I’ve written much on the subject of credit cards—mostly that they aren’t your friend, but more like having an enemy living in your own camp. I’m not backpedaling on any of it; credit cards have been the enabler that has led many to financial ruin. But are there actually times when you DO need a credit card?
Absolutely. Even a zealot like me is prepared to admit to that.
There are at least five reasons why having a credit card is a “must”—just as long as you don’t overdo it by running up your balance and applying for- and loading up on- more cards. (No, credit card rewards isn’t one of them—I’ve never bought that argument.) Used responsibly, there are situations in which a good credit card is well worth having.
1. On large purchases, where buyer protection is required
I like debit cards for routine transactions, but when it comes to major purchases—the sort involving large dollar amounts and the possibility of a dispute—credit cards are the way to buy. It’s your ultimate protection against a transaction gone wrong.
Debit cards can offer the same ease of purchase, but they don’t offer the level of protection you’ll get from a credit card. If you need to dispute a transaction on a credit card you can file a dispute claim, and if the claim is substantiated your credit card issuer can refuse to pay the purchase. And since merchants and businesses who deal with major credit cards have ongoing relationships with the card companies, a transaction can even be charged back after settlement (within certain limits of course).
I’ve been through a couple of disputes myself, and have found that in most situations the credit card issuer will side with the buyer—that’s me and you—most of the time.
We shouldn’t need to think this way on a routine basis, but for those times when you have your doubts about a merchant or a purchase, credit cards shine as a method of payment.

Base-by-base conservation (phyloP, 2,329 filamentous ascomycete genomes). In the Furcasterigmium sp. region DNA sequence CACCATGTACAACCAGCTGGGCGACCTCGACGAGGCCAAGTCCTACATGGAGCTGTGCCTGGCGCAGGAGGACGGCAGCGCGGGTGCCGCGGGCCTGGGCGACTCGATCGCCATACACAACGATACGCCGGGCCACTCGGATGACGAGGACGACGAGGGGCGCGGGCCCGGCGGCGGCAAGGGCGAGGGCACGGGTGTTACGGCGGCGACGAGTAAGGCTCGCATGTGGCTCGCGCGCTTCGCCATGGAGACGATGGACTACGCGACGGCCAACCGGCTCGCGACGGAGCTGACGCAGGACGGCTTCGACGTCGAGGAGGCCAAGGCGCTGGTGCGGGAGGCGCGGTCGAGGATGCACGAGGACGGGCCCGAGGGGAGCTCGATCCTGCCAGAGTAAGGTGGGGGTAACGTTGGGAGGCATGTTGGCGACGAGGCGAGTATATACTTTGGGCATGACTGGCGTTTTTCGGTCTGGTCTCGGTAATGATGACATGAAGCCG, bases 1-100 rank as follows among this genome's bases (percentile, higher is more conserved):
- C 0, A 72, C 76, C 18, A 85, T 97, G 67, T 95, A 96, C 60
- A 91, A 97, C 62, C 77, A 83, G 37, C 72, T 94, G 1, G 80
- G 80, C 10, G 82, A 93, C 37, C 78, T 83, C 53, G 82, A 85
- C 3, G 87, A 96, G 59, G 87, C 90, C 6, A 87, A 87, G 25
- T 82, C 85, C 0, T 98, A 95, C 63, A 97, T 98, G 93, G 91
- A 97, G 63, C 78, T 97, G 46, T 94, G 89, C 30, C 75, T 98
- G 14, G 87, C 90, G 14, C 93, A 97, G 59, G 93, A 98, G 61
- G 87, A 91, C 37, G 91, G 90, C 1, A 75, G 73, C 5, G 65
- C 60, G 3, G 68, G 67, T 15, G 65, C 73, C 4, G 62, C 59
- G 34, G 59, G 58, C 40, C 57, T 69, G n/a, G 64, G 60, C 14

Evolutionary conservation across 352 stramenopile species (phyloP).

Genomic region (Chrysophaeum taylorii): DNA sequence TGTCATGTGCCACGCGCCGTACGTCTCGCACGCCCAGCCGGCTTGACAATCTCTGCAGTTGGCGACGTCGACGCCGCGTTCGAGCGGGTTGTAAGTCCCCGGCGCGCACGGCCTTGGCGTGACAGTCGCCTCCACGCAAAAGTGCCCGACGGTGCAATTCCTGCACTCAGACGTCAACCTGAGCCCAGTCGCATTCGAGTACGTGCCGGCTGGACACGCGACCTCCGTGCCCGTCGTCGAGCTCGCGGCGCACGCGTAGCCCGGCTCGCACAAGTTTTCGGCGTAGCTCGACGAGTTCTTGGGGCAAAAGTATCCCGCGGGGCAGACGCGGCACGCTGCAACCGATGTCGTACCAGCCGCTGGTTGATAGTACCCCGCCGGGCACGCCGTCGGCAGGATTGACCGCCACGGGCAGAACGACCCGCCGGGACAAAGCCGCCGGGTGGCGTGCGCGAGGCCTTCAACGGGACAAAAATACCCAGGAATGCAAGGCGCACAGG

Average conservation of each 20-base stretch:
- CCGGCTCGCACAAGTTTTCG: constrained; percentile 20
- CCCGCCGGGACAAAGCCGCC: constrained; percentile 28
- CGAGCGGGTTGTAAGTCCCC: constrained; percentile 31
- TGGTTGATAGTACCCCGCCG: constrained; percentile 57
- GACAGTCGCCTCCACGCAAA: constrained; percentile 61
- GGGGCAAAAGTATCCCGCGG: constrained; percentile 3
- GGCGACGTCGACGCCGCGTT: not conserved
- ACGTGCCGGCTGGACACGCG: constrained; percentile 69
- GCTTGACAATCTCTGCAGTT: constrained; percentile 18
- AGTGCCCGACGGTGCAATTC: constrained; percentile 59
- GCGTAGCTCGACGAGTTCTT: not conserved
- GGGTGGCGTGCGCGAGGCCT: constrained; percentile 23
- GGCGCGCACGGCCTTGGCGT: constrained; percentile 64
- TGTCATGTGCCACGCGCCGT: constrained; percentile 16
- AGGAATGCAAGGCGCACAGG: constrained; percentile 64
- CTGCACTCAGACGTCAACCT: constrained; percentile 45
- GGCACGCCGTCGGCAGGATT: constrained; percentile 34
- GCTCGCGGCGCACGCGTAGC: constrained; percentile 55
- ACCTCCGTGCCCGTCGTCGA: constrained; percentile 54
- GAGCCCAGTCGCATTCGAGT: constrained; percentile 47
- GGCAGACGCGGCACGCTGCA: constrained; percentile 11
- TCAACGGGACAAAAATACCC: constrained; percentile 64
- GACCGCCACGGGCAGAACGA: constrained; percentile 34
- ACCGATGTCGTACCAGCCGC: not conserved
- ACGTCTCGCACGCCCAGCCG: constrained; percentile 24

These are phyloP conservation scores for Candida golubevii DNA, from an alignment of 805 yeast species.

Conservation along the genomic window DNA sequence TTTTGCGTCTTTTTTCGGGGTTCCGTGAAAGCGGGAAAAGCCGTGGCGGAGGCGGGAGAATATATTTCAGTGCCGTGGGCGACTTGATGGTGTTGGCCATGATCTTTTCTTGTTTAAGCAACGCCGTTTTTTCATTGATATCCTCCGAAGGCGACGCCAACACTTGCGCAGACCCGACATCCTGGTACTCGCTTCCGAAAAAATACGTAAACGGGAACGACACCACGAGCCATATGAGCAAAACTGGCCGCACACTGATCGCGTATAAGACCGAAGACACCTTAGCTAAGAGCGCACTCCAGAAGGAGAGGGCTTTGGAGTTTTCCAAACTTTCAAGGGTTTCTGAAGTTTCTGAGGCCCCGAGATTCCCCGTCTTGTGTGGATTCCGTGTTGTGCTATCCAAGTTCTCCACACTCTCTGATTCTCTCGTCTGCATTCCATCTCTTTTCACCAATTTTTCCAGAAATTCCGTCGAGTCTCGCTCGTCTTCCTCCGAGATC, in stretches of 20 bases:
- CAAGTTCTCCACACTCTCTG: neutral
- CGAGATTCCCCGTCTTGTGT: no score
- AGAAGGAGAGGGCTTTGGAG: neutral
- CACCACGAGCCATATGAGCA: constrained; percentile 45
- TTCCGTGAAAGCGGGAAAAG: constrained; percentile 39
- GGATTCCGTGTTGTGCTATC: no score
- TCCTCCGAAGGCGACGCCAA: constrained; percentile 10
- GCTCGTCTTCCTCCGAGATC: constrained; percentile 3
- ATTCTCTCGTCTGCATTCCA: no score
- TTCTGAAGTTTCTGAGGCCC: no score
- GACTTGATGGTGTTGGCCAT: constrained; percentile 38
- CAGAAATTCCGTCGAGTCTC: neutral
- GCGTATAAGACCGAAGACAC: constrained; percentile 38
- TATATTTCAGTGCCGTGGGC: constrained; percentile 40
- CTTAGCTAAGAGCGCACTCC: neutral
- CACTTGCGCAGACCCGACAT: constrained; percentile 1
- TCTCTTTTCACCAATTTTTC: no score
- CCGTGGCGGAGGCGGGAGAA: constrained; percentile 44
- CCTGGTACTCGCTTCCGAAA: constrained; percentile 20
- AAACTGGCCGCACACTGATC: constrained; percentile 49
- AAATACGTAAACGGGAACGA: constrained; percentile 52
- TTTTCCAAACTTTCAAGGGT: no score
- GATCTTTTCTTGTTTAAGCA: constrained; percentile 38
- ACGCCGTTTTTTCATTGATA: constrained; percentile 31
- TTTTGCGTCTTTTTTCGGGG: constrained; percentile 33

2. International travel and transactions
Credit cards have grown up a lot in the past few decades—and not just up, but also out—as in out across the globe. Credit cards are accepted all over the world and even in places we might not think they would be. This is a good thing because they offer a serious advantage over other forms of payment.
For one thing, as discussed above, credit cards offer buyer protection, which becomes all important when your transaction goes sour in another country where you’re the foreigner. In that situation credit cards become the equalizer. You have no idea what commercial laws are in various countries and what recourse you have against a local proprietor, but you’ll still have a leg up because all vendors are beholden to their credit card arrangements—if they want to get paid. That speaks very loudly even in places where no one speaks your language.
3. As a back-up to a well funded emergency fund
Even an emergency fund needs a back up plan. One of the limitations of emergency funds is that it’s impossible to plan completely for all that can happen—that’s why they’re called “emergencies”. We can never know exactly how severe any given emergency will be, or even if we might be hit by more than one.
Make sure your emergency fund is well stocked—credit cards should never be a substitute for emergency savings. Then have a credit card with a large unused balance, just in case your emergency fund isn’t up to the emergency (or emergencies) you’re facing.
4. To establish or maintain a respectable credit profile
I’ve written it before, and I’ll repeat it here—don’t obsess on your credits scores! There are plenty of issues in life that warrant our concern, and this isn’t one of them. That said, having decent credit is preferred to the alternative. Credit cards are one way to make that happen, especially if you don’t have a mortgage or other form of debt.
The flip side—too many credit cards, with oversized balances and a poor payment record will undo all that you’re trying to do. Limit the number of credit cards you have (one or two should be enough), pay balances off monthly and make your payments on time. Poor payment is a primary reason why credit cards are frozen or terminated by the issuer, and once this happens you’ll be left with a debt to pay and no more access to credit.
5. For certain transactions like airline tickets you do need a credit card
There are certain transactions where using cash or checks just won’t work, and debit cards aren’t much better. One is purchasing airline tickets—credit cards just seem like the way to go here. Another is when a transaction could result in add-on fees after the fact. (In certain transactions there is fine print language that grants the vendor just such flexibility, though they won’t emphasize the point in their sales pitch.) A credit card gives you a cushion (the credit limit) that’s beyond the initial purchase amount, which is something you don’t have with a debit card.
Credit cards CAN be an asset—used responsibly, and under the right circumstances.
Can you think of any other situations in which having a credit card would be a distinct advantage over debit cards, checks or cash?